It isn’t easy to be original when writing a book about trees, one of the most frequently visited subjects for environmentalists, horticulturists and many others. However, Daniel Butler’s contribution is certainly unusual, not least in the rather unconventional structure and eclectic mix of subject-matter, evidently reflecting the author’s very broad interest in and passion for the subject. A pocket-sized hardback with some beautiful illustrations, this book is a real pleasure to hold in the hand.

In many ways this is a reference book, something to dip into rather than read from start to finish. Nevertheless, there is a narrative journey of sorts. The author takes the reader through a series of commemorative tree-planting occasions, starting from birth and moving through the various stages of life – coming of age, marriage, retirement and bereavement.

Interspersed with these are short descriptions on the characteristics of particular tree species. These are far from exclusively native or commonly found in the UK. So we learn about the oak and the ash but also the ebony and rarities like the Wollemi pine. The book also has practical sections on techniques such as grafting and cloning, as well as short pieces on wildlife in woodlands and using timber responsibly. This variety and interweaving make the book intriguing and distinctive.

At its heart is the author’s real interest in the commemorative role of tree planting, but the book offers so much more. It is in part a beginners’ guide to sylviculture and in part a miscellaneous collection of short pen-portraits of particular trees that appeal to the author, such as the redwood and baobab. I like the fact that this book shuns the divide that so often keeps the scientific and spiritual appreciation of trees separate, and I rather like the idiosyncratic approach that has the reader thinking about how to celebrate an engagement on one page and learning how to grow a bonsai on the next. However much we harvest, study, categorise and prune trees, there is something about them that I suspect will always be essentially wild and ineffable – which is of course a big part of what draws us to them – and Butler’s approach reminds us of that.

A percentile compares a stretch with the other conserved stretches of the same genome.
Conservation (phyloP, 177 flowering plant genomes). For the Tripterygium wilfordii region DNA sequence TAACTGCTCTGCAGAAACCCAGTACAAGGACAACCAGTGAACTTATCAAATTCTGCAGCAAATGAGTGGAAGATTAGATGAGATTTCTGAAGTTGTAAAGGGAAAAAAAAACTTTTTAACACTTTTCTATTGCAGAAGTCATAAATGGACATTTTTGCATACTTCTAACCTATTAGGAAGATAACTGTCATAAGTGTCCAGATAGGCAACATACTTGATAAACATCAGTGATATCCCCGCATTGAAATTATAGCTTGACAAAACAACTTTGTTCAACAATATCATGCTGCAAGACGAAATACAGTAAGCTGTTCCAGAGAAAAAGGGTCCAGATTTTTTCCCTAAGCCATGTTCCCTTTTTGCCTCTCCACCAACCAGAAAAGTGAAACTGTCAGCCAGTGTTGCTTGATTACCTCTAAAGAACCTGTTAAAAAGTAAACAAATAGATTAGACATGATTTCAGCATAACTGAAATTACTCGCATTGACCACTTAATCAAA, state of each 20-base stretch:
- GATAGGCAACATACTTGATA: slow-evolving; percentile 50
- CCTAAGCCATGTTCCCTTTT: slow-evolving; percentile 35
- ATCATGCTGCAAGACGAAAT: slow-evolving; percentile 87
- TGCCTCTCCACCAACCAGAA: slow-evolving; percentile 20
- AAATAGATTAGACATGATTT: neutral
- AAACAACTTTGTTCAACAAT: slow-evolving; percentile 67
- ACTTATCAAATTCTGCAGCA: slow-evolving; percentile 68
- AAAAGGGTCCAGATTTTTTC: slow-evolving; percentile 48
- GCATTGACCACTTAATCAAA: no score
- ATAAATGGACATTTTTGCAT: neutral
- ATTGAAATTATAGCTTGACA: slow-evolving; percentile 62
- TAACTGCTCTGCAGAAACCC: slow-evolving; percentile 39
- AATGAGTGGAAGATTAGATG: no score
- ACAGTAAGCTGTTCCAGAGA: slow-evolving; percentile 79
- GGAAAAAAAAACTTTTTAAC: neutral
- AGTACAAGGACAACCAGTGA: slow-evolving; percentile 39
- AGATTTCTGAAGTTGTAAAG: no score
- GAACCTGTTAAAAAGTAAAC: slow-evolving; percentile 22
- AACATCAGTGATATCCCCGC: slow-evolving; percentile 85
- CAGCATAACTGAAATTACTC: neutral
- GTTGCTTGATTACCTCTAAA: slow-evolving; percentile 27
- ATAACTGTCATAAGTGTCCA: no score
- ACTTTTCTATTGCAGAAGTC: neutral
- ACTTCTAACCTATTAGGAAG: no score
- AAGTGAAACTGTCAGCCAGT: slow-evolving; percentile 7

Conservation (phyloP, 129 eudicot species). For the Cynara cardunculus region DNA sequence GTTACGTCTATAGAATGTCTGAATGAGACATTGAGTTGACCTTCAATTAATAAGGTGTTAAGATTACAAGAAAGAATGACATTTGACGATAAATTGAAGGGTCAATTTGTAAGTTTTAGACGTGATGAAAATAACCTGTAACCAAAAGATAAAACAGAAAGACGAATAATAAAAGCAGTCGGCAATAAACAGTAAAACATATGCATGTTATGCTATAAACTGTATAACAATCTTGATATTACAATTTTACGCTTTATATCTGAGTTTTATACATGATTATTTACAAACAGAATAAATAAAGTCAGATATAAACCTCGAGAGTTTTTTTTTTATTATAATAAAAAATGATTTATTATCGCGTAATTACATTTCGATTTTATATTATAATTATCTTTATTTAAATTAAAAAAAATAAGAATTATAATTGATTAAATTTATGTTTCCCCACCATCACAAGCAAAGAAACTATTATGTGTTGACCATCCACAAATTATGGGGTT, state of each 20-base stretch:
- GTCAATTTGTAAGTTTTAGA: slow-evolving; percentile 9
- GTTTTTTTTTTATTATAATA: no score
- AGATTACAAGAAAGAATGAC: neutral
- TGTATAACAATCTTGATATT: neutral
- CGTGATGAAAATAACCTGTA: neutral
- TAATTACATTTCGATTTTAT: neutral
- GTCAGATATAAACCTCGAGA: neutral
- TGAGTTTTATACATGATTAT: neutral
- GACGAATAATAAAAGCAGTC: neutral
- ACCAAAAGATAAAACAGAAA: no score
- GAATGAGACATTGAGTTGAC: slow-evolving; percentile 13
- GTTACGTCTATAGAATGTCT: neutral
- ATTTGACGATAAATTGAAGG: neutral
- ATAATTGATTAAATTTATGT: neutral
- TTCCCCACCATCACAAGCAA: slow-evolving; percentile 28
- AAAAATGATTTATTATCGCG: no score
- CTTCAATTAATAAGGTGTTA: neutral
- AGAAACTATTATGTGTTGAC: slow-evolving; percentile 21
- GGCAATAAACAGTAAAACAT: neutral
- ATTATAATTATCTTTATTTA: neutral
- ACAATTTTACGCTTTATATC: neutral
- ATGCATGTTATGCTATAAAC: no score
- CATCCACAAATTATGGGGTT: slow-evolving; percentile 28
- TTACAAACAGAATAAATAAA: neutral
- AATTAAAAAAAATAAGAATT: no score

As a tree lover, I enjoyed reading this book. Two things would, in my view, have made it even better. The first is an inevitable consequence of addressing such a broad subject in such a short space. I found myself wanting more information all the time – for example, useful though the sections on looking after your tree are, you would be unlikely to rely on them as your sole technical guide. Perhaps some further references would have been useful. I had the feeling of too many things being touched upon or mentioned in passing, with not enough of them being explored sufficiently to satisfy.

Secondly, I wanted a bit more of a narrative, something that linked the different sections of the book together a bit more. Much as I enjoyed leaping from the plum one moment to how to combat climate change the next, I wanted more of a thread to help me make sense of the journey. I wanted to know why I was being told about the bristlecone pine – fascinating though it is – but not the beech, which I am much more likely to plant in my garden.

I’m not suggesting there is no organising personality behind the book’s structure; it’s just that I didn’t feel it speaking to me clearly as I read. Neither of these criticisms should deter you from buying the book. Even if you don’t get around to reading all of it, it is a lovely thing to own or to give and a reminder that physical books can have personalities of their own, quite distinct from the information they contain.

Harry Barton is Chief Executive of the Devon Wildlife Trust and has had a lifelong interest in trees.